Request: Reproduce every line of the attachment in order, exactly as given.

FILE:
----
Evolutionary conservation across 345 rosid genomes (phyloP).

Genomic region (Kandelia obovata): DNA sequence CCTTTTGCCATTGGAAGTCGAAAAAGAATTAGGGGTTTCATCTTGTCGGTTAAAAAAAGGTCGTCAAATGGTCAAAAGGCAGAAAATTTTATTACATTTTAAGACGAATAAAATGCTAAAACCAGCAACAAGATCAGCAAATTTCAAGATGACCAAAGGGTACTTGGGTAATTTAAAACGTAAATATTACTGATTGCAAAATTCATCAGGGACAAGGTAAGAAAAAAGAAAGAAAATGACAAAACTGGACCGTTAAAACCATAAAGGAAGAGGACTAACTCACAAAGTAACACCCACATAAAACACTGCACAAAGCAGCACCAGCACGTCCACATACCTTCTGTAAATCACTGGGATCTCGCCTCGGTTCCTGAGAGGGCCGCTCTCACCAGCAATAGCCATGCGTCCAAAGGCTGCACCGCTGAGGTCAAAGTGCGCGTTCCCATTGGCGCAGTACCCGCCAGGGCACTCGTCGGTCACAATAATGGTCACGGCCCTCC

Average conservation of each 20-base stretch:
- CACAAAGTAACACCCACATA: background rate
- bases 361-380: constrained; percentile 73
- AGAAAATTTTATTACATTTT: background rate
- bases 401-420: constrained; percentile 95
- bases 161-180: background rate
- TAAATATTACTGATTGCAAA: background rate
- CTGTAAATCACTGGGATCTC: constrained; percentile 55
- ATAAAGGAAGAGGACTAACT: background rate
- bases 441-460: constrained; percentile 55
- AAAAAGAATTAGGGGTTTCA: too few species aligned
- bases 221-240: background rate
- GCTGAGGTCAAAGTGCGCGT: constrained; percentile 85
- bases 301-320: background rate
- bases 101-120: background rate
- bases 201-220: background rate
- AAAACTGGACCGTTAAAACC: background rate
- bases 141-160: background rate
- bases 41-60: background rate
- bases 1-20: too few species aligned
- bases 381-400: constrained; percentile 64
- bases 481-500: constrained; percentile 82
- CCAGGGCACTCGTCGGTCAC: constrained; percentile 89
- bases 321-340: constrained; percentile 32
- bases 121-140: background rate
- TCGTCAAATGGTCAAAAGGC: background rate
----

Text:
Evolutionary conservation across 345 rosid genomes (phyloP).

Genomic region (Kandelia obovata): DNA sequence CCTTTTGCCATTGGAAGTCGAAAAAGAATTAGGGGTTTCATCTTGTCGGTTAAAAAAAGGTCGTCAAATGGTCAAAAGGCAGAAAATTTTATTACATTTTAAGACGAATAAAATGCTAAAACCAGCAACAAGATCAGCAAATTTCAAGATGACCAAAGGGTACTTGGGTAATTTAAAACGTAAATATTACTGATTGCAAAATTCATCAGGGACAAGGTAAGAAAAAAGAAAGAAAATGACAAAACTGGACCGTTAAAACCATAAAGGAAGAGGACTAACTCACAAAGTAACACCCACATAAAACACTGCACAAAGCAGCACCAGCACGTCCACATACCTTCTGTAAATCACTGGGATCTCGCCTCGGTTCCTGAGAGGGCCGCTCTCACCAGCAATAGCCATGCGTCCAAAGGCTGCACCGCTGAGGTCAAAGTGCGCGTTCCCATTGGCGCAGTACCCGCCAGGGCACTCGTCGGTCACAATAATGGTCACGGCCCTCC

Average conservation of each 20-base stretch:
- CACAAAGTAACACCCACATA: background rate
- bases 361-380: constrained; percentile 73
- AGAAAATTTTATTACATTTT: background rate
- bases 401-420: constrained; percentile 95
- bases 161-180: background rate
- TAAATATTACTGATTGCAAA: background rate
- CTGTAAATCACTGGGATCTC: constrained; percentile 55
- ATAAAGGAAGAGGACTAACT: background rate
- bases 441-460: constrained; percentile 55
- AAAAAGAATTAGGGGTTTCA: too few species aligned
- bases 221-240: background rate
- GCTGAGGTCAAAGTGCGCGT: constrained; percentile 85
- bases 301-320: background rate
- bases 101-120: background rate
- bases 201-220: background rate
- AAAACTGGACCGTTAAAACC: background rate
- bases 141-160: background rate
- bases 41-60: background rate
- bases 1-20: too few species aligned
- bases 381-400: constrained; percentile 64
- bases 481-500: constrained; percentile 82
- CCAGGGCACTCGTCGGTCAC: constrained; percentile 89
- bases 321-340: constrained; percentile 32
- bases 121-140: background rate
- TCGTCAAATGGTCAAAAGGC: background rate